You only sing when you're camping.
The typical Boro fan spends pounds 1,001 a year following the team, twice as much on lager and a whopping pounds 324 per annum on parmos.
He reads Red Square and the Gazette, listens to U2 and Perfecto All Stars, shops in TK Maxx, watches dodgy Lord of the Rings DVDs from the car boot and drives his other half up the wall dissecting possible line-ups and tactics for Norwich over tea - usually a Newbolds saveloy.
He spends pounds 167 a year on male grooming products, pounds 122 on 'daft quids' on the match and pounds 54 on phone calls to the Three Legends.
He owns a pounds 200 jacket from Psyche, two mobile phones and a CIU card and spends his annual holiday in Cala Millor.
Not really, I just made it all up.
But it is as accurate as anything published this week purporting to be a definitive statistical picture of the world of the modern football fan.
The Barclays Fans' Spending Survey published this week made a big splash in the tabloid press with sweeping claims to be a comprehensive picture of the lifestyle of the 21st century football fan.
But it bears very little resemblance to the realities of most supporters I know.
The survey dipped into the spending data of 275,000 Barclays' customers and classified anyone who had used a credit card in a club shop or to buy a season ticket as a 'typical fan' - then analysed everything else bought on their plastic over the season.
There are two problems that immediately arise with this all-inclusive methodology.
Firstly that your Nana nipping in to buying the kids a cuddly Roary for Christmas from MFC Retail at Captain Cook may find that her expenditure on flowers, Alma Cogan CDs and those furry slippers with the zips on is lumped in with that of the Stone Island casuals and official ra-ra foam finger crowd who spend every spare penny in the club shop.
And if your dad does you a favour and puts your Red Book on his credit card in June - "pay me back monthly" - his shrubbery and spades bought at Peter Barrett's and the caravan at the Blue Dolphin become classed as your 'lifestyle choices.'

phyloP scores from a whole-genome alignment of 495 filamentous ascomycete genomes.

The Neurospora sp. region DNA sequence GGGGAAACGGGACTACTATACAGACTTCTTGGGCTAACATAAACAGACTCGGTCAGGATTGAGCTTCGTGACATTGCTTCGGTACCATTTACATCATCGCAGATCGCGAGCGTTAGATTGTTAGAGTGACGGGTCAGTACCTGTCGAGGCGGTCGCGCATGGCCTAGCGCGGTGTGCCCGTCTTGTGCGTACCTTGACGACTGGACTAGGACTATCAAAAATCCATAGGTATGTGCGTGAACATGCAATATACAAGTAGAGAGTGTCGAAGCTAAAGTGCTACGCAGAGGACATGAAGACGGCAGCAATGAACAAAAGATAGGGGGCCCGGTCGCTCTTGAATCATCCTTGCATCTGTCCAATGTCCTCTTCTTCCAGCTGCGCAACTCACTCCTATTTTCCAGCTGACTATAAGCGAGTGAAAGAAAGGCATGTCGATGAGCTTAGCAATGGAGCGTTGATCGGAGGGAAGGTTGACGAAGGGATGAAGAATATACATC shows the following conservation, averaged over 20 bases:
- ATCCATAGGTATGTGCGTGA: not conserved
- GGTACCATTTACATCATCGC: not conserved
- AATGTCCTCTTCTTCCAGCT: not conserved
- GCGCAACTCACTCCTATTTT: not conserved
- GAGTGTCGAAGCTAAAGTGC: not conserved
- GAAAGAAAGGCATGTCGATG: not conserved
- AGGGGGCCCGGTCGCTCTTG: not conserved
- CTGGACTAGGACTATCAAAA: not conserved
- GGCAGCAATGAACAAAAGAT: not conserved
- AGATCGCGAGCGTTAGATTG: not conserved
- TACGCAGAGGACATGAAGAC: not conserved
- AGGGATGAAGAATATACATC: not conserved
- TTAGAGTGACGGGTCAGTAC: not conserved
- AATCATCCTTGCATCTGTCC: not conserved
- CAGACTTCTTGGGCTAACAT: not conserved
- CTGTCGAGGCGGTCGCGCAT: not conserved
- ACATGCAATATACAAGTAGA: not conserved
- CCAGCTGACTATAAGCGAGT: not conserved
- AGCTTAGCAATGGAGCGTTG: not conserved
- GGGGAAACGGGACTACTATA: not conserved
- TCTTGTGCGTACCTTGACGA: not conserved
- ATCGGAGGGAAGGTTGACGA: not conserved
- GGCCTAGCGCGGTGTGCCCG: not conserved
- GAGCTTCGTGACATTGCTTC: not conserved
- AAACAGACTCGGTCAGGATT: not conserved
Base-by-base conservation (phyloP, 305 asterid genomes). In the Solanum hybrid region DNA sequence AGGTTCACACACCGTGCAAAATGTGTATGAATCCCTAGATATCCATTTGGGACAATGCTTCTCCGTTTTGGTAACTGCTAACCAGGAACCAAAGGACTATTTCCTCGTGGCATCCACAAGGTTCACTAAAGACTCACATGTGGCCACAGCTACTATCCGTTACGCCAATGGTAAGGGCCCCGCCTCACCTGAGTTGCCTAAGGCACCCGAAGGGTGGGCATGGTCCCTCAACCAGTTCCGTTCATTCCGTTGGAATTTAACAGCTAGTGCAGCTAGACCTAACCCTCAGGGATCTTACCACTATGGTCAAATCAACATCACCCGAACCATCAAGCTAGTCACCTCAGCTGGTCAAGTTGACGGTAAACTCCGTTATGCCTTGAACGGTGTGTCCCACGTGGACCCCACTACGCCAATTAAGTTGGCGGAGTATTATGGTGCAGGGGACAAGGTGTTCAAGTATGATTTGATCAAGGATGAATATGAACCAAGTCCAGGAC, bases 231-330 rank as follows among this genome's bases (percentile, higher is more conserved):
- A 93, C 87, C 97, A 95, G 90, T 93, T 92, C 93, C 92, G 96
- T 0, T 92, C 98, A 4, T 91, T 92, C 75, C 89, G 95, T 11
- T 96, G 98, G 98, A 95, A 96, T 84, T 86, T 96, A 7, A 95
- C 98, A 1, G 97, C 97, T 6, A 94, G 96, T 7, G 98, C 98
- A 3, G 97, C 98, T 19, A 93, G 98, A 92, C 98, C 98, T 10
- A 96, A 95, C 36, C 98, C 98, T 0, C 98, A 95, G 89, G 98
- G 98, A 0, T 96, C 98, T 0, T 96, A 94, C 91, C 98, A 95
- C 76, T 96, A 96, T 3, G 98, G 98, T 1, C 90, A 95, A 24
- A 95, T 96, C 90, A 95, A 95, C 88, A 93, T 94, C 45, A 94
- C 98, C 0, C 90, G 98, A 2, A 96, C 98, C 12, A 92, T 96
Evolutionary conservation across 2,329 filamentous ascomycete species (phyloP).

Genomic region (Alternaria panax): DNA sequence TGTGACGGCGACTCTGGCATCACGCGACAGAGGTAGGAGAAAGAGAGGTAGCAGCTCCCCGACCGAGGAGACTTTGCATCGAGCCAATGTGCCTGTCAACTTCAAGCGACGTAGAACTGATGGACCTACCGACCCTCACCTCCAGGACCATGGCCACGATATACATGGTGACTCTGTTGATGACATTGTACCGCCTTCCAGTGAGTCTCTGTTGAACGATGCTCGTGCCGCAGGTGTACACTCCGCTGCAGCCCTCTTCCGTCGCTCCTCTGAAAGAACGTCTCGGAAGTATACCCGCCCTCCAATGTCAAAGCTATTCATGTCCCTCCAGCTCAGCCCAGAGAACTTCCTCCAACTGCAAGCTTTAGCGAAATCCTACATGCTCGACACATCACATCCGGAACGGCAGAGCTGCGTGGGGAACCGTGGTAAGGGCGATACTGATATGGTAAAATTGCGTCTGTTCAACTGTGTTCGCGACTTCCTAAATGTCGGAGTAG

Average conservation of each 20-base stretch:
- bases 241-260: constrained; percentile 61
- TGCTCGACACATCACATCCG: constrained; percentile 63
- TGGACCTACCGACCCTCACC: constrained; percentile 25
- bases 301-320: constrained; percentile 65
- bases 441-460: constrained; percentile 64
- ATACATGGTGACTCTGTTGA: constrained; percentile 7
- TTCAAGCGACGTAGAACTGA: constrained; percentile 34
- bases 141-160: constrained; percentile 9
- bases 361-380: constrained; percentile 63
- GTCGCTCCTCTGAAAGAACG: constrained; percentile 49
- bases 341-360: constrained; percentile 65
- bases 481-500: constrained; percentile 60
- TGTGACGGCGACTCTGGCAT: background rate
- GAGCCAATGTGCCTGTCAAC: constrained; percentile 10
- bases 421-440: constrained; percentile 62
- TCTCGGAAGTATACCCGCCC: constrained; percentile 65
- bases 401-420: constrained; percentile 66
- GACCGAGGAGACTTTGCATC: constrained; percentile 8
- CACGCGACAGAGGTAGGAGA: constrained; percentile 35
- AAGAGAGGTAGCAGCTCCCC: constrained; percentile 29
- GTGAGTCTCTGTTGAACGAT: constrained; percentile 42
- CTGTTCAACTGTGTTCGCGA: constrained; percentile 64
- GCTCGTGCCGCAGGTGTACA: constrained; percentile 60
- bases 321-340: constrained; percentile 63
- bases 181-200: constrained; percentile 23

Secondly the survey excludes cash spent. That disenfranchises the hundreds of thousands of supporters who use old-fashioned money to pay for their tickets on a week-to-week basis or for goods and services in everyday life.
Once again the traditional low income working class core fans are air-brushed out of the cosy picture of a new football demographic.
It also effectively cuts out from the survey the kind of spending more directly linked to the real matchday experience - the pint and the pie, the fanzine, the punt on the first scorer, the half-and-half Lazio scarf.
Those - and tickets - are the real costs of fandom.
Any real survey must calculate that, rather than completely unrelated spending that can only ever really just reflect the basic regional differences in the standard of living.
Of course, these surveys are 'just a bit of fun' and easy PR. They get the company's name in the paper while throwing up little nuggets of trivia that can give us all a laugh.
Bolton fans, for instance, spend pounds 411 on average a year on camping and caravanning, perhaps hinting at why they are called the Wanderers.
It doesn't say how much they spend on sensible cardigans and sturdy footware.
Arsenal fans are 'the most romantic' spending pounds 71 a year on flowers - although it could just be that daffs are very expensive in trendy Islington.
Pining Manchester United fans' most-bought book last year was the latest Beckham autobiography, My Side.